Rapid prototyping services have eliminated the ambiguous art of showing clients with mere images about their product with an actual 3-dimensional solid object, prototype. In an iterative approach to user interface design, prototyping manufacturing offers viewers with designs and development specifications giving fine details about how their idea or product should behave and look. Engineers with the help of rapid prototype machine develop a mocking future state of a product, be it an application or website. This helps in garnering feedback from clients, stakeholders, and designers in the early stages while amending design facets during the development process. A prototype can vary from rough paper sketches to virtual simulations that appear and perform like the final product.
The Rapid Prototyping Process
Rapid prototyping involves multiple iterations of a three-step process:
- Prototype: Bring users’ idea description to a state where it can mock-up, factoring in user experience standards and best practices.
- Review: Present the prototype in front of users and clients to measure whether it befits their mentioned specifications and expectations.
- Refine: Based on feedback, engineers make the changes if required while simultaneously refining the prototype.
How Much Prototyping should be done?
Most engineers prefer the rule of thumb which is to emphasize on the 20% of the performance and 80% of the time used in the process. This is because the main aim of rapid prototyping is to offer a layout depicting how the final product will perform or so. Engineers cannot prototype the entire product as it isn’t required. Rapid prototyping tooling helps developers with a vast scope of experiments, multiple approaches, and new ideas. It conjures assertion through the 3D objects instead of words while assuring that everyone related to the product shares a common solid apprehension. This not only reduces risks but also avoids missed requirements leading to a better design faster.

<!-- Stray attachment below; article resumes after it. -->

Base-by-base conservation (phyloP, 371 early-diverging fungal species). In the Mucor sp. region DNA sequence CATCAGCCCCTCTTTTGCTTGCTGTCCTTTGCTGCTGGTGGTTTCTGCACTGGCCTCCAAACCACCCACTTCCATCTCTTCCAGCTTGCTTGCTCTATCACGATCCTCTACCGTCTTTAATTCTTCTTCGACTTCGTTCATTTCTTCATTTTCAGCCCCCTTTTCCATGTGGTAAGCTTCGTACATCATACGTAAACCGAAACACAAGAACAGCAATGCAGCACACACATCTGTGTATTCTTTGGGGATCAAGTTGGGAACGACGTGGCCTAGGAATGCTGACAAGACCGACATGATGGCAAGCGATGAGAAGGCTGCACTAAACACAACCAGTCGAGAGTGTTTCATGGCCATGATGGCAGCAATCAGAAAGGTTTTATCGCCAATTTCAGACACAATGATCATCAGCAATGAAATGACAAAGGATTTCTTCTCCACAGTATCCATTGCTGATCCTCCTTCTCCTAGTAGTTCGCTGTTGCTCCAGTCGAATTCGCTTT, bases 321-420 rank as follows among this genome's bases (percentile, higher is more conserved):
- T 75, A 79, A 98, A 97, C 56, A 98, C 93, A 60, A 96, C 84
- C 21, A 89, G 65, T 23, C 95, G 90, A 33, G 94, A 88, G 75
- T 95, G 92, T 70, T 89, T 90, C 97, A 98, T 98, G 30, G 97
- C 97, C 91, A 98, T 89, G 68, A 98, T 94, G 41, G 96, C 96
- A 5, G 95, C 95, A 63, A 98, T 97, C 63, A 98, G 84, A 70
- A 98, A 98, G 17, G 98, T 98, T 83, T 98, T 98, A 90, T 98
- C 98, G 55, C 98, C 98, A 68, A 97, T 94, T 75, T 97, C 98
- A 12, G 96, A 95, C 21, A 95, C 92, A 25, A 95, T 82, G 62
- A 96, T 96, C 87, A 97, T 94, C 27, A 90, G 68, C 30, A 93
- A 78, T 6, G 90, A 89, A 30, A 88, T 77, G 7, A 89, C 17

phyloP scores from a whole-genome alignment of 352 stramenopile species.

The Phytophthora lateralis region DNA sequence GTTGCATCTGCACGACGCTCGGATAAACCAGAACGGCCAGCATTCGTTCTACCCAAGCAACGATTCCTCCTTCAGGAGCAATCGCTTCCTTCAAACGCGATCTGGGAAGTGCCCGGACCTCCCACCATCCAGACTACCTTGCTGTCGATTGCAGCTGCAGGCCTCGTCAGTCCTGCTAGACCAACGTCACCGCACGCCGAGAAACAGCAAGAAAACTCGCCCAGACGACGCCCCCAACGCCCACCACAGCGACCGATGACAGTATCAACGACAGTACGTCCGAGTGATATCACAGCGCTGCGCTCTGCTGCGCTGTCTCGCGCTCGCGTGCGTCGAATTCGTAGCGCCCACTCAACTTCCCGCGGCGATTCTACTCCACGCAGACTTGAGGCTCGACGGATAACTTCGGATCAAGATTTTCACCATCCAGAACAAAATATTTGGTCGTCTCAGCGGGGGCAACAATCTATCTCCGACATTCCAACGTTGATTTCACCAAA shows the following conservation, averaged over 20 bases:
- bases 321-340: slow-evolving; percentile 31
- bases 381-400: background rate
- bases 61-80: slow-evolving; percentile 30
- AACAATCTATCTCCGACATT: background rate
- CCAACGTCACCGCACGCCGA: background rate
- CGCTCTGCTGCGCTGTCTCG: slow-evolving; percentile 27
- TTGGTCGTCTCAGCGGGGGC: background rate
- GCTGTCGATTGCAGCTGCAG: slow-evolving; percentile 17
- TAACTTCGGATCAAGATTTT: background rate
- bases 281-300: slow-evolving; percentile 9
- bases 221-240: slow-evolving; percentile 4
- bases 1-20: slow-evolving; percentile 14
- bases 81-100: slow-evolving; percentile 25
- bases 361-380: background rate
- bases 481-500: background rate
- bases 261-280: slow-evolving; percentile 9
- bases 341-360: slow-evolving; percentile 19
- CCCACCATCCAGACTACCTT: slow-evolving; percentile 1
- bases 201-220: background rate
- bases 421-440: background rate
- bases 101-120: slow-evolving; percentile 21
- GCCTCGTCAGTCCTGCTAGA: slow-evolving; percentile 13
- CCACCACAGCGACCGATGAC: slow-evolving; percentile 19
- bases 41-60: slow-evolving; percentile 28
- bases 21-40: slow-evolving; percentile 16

A prototype always begins from a smaller part of the product and is not manufactured as a whole from the start as many think. Further, few mocked up parts are grown with depth and breadth backed with multiple iterations as demanded by the clients, until the final prototype presents on the table. The speed which is offered by the technology is most evident during iterations as it can vary from real-time changes to a few days, totally depending on the prototype.